I can barely stomach the cheesy ads that air around Halloween, let alone the sincerely scary stuff. It's not easy to hear about the crisis Mother Earth faces. Even if we can't agree on what's happening in the poles, the oceans, the air, nobody argues with the fact the 21st century will be tough for life on earth as we know it.
And that’s pretty scary. I don't plan on living beyond the 21st century, and in the next 20-30 years, dramatic changes are scheduled to transform the earth for good. Changes that will trample wildlife, clog the oceans, cloud the skies in a million chemical colors, and melt polar ice to slush. Not to mention the fate of those who will inherit this planet, being born today and tomorrow.
I’ve been freaking out. I’m freaking out for the trees, the land, the water, of course, but also for the most selfish of reasons, that I will still be alive when this is happening. And I can’t wrap my head around the fact future generations will receive a world that is physically harsher than mine, in part due to my own passivity. If I have children, it’s not what I imagined when it comes to giving “the talk.”
And when I freak out, I freak out. Early this year, I pledged to stop using paper towels; nagged friends about plastic water bottles. I meshed clothing tags into collages I slipped into binders, and reused old assignments as scratch paper; the colorful worksheets I folded into envelopes. I smuggled my plastic fork to the restroom after every lunch, to covertly wash clean and tuck back into my backpack.
I remember watching the documentary Cowspiracy, which argues animal agriculture is a leading cause of climate change today. The most impact an individual can make, measured in water and resources, is to not eat animal products. This led to a hasty shuffle of lunch choices, where, after a bit of sulking, I pledged to go vegetarian when I left for college, and to start practicing now (I still have to figure out veganism). I talked with vegetarians and peskatarians alike, and furiously directed my English essay toward the head of the EPA.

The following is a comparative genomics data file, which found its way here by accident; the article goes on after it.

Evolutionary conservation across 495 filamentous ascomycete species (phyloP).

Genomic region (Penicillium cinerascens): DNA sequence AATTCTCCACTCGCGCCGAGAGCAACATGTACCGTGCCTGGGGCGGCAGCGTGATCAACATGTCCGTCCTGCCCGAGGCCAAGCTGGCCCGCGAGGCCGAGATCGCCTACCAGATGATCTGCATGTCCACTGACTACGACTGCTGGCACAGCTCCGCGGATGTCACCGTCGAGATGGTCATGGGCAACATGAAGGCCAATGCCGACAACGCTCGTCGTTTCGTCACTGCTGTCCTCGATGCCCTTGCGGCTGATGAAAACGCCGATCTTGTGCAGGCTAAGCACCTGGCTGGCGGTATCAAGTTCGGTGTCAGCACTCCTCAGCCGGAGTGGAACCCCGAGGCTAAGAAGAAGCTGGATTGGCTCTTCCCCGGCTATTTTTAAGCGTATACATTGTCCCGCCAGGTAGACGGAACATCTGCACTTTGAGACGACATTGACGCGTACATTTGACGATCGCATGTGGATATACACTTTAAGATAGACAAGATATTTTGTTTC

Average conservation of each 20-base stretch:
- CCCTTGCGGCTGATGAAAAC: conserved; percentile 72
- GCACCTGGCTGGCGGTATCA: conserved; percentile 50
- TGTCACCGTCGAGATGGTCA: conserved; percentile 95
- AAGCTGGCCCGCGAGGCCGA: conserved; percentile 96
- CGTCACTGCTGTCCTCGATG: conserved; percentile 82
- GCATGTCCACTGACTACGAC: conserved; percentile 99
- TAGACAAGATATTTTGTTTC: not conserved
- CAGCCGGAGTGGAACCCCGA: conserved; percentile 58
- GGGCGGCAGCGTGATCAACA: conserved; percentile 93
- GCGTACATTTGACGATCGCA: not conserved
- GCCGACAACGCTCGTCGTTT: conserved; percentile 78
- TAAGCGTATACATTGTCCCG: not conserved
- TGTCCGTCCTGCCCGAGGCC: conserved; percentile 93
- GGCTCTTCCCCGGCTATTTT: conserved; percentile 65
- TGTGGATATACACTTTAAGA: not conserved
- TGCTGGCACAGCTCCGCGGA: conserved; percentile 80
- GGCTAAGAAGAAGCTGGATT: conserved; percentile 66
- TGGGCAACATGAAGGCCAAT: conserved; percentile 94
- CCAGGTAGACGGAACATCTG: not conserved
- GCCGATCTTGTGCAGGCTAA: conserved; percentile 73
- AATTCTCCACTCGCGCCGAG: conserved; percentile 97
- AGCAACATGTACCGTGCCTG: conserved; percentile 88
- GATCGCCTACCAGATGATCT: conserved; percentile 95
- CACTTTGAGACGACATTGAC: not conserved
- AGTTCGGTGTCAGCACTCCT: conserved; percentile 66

Editing my essay, I found myself reading a line meant to sound patriotic and defiant, and instead sounded horribly bleak. It seemed I had doomed the future on that Google Doc, and soon I was in tears, blathering to my mom angrily about everything I could think of. I was convinced whatever I wrote, and whatever she said, held no power over the doom of our planet. Not over the people who run the world, and certainly not over the earth itself.
My mom agreed. She was also freaked out. But if nothing else, she said, we have one thing.
Pandora, the famous Greek muse in mythology, supposedly opened up the box that loosed sin on the world. Insects, snakes, beasts--but also war, famine, and hate. Nothing good came of that box, save something stuck under the lid.
Hope. It means different things to different people, but I remember the way my teacher described the word. H.O.P.E., or Hold on, pain ends.
Pain will end for our planet, in the form of a shaky fever, but the act demands action. I think we’re still in a tight spot, stuck between a rock and a hard place, but it is essential to feel hope. Otherwise, we cannot do anything, which we cannot afford.
We need only look in Pandora’s box.